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Saturday, 5 November 2016

I refused to do any ritual before wearing the crown –Oba Dosunmu, Olowu of Owu

Oba Olusanya Adegboyega Dosunmu, the Olowu of Owu Kingdom, Abeokuta, Ogun State, tells ‘NONYE BEN-NWANKWO about his throne and how he combines it with being a pastor
Your great grandfather was an Oba…
Yes, but his kingdom was not in Abeokuta. He was the second to the last Oba in our last homestead. He died in 1817. The war started around 1819 and went on till about 1825/26. We left our homestead and dispersed to the east, west, north and south. Most of us settled at Ijebu. The main stock, with all the paraphernalia and culture, came to Abeokuta. Where we were before the war was at Ibadan.  Fifty per cent of Ibadan belong to Owu. We have so many families there.  Even the area they call ‘Gate’ in Ibadan, when you look at that place, you will not see any gate there now. The gate they talk about is actually the one Owu built many years ago.
The Owu in Osun State, are they your descent as well?
My own great, great grandfather was Olowu and we all ended up in Abeokuta. We were persuaded to stay in Abeokuta with the Egbas.
Did you ever envisage that you would one day become the traditional ruler?
If I say it didn’t occur to me, I would be lying. Every son of a king dreams that he would become king one day.
There are so many eminent personalities in Owu including the former President Olusegun Obasanjo, do they pay homage to you and respect you as the traditional ruler or do they see you as their mate?
This is a very interesting question. The thing that first shocked me when I was crowned was that my friends would come to the palace and they would be behaving as if they were crazy. I thought they would come and greet me in the usual manner of backslapping and exchanging banter like we used to do. They would just sit quietly. Ah! I would ask them why they were behaving that way. I would tell them I was still Sanya and they would say I am not just Sanya, I am Olowu as well. I would ask them why they were idolizing me. They would tell me that it I was real and it was not an act, they would remind me that I was real Oba. I would appeal to them that when we are on our own, we should continue with the way we used to behave and stop all the formalities. But 11 years on the throne, if they had yielded to my own fancy, I would have blamed myself. This culture is important. You should give respect to those whom respect is due.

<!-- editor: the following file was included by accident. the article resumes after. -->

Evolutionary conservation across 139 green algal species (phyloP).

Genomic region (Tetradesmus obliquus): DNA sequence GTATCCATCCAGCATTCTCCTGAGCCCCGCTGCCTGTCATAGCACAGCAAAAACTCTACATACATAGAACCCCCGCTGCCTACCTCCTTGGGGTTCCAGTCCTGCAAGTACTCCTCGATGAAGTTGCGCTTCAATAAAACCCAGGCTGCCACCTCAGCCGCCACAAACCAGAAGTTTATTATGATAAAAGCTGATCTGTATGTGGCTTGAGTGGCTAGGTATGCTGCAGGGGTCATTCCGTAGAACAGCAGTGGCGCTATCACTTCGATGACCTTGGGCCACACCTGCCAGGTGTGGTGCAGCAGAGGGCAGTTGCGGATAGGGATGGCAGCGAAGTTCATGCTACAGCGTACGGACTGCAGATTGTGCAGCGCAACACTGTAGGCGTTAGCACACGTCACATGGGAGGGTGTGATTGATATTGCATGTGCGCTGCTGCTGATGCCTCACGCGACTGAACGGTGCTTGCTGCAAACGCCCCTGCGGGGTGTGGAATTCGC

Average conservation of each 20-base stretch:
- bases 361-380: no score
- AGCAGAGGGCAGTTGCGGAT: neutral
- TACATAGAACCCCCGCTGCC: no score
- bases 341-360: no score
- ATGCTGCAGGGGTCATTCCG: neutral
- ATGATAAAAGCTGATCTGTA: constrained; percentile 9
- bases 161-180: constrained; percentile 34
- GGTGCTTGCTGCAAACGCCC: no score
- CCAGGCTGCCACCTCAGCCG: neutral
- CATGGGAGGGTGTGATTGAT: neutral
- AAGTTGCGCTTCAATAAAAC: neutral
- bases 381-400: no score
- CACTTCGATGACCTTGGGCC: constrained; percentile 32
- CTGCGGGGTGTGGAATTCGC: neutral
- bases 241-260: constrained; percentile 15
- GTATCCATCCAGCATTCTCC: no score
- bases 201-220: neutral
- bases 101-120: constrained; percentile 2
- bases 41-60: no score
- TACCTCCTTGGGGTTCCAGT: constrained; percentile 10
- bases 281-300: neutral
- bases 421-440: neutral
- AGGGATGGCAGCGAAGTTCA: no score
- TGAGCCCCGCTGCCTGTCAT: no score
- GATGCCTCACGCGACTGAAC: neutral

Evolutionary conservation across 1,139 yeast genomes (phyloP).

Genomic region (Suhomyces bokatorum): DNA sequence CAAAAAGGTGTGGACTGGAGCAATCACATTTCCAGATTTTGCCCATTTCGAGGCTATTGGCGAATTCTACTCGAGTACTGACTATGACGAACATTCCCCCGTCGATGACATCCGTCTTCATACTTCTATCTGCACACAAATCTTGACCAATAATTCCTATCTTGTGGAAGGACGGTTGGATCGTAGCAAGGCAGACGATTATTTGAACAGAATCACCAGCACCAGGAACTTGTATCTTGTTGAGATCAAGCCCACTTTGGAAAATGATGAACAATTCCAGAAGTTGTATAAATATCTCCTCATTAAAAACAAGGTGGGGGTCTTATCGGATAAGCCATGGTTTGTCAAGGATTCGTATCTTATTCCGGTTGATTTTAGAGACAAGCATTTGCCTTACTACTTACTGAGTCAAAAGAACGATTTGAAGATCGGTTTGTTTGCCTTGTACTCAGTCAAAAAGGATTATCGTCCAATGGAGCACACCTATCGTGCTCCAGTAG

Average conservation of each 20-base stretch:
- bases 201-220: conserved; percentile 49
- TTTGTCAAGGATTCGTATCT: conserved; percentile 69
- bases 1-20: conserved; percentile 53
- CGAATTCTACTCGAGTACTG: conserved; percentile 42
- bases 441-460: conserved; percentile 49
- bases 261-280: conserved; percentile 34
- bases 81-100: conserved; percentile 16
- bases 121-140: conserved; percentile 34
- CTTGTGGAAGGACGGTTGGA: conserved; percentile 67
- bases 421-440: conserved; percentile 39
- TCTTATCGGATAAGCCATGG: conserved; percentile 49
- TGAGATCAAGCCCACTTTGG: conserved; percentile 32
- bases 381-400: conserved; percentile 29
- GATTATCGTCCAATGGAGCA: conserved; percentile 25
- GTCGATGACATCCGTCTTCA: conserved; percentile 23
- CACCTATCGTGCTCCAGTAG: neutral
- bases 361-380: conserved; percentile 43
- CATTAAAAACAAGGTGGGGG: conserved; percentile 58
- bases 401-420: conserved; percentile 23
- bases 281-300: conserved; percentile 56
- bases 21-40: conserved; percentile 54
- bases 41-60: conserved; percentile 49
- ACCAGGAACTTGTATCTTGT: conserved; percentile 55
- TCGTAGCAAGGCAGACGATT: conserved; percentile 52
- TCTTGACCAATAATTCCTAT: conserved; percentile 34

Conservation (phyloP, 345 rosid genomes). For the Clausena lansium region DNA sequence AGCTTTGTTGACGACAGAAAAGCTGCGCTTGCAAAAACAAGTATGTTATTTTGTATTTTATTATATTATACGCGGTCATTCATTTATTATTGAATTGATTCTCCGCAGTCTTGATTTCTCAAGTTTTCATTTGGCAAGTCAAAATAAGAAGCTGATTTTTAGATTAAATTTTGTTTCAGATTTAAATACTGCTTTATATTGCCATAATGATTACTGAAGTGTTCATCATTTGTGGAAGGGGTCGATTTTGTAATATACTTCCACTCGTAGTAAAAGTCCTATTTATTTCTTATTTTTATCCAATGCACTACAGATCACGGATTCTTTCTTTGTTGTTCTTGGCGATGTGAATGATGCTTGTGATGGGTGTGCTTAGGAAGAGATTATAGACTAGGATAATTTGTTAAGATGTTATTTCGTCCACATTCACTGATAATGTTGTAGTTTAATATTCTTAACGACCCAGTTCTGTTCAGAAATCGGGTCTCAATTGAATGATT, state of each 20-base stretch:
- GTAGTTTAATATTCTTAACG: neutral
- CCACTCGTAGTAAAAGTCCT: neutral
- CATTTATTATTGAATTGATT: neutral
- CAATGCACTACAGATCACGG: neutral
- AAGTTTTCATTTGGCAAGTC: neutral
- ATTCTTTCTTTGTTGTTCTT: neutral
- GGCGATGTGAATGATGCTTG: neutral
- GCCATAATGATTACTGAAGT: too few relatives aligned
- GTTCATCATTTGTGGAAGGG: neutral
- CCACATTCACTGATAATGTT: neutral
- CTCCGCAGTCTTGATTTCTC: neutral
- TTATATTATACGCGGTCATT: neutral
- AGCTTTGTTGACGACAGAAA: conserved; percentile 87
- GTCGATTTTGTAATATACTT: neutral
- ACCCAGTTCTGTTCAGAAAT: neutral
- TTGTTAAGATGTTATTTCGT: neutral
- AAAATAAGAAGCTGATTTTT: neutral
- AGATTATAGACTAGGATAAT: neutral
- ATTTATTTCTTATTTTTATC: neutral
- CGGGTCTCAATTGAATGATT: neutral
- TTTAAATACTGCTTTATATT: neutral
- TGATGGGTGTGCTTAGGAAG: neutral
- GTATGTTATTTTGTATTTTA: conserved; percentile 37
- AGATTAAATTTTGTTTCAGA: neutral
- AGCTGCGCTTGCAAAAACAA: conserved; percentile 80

Talking about culture, are there traditions and taboos you used your powers as the king to abrogate?
There are. But then, I think as a growing race, we must accept and allow some new ideas to come in. One thing we must not let go is the cultural discipline that we have. Education is another subject that can be harnessed by culture. The culture of learning must not be allowed to go haywire. That you have this and that exposure doesn’t mean that you should not give honour to whom honour is due. If you fail to relate with our surroundings, we will not be able to develop that background and culture that we have. We cannot understand them anymore, not even to the point of developing them. It is what we have that we would use to make progress. I am not saying we should keep to the old style of living, I am not saying the old style is useless either. You can only sit down as an enlightened person and try and reinvent things. We must not jettison our culture but we must know it so thoroughly that we can do anything we like with it to the point of making it to progress.
It is widely believed that an Oba must have passed through so many rituals and initiations before and after being crowned, did you pass through any?
I refused to go through any ritual because that would have been anti-progressive.
So how did you decide that?
I was born and raised and brought up in the periphery of the palace.  My father was not an Oba but he acted as an Oba in the absence of an uncle who passed on. My father was called to become an Olowu and he said never!
But what was his real excuse for not wanting to be an Oba?
He said he was a Christian. I looked at my father and I saw him as a progressive man in those days. It was around 1946/49. He was the regent.
And why did you decide to become an Oba since you are not only a Christian but also a pastor?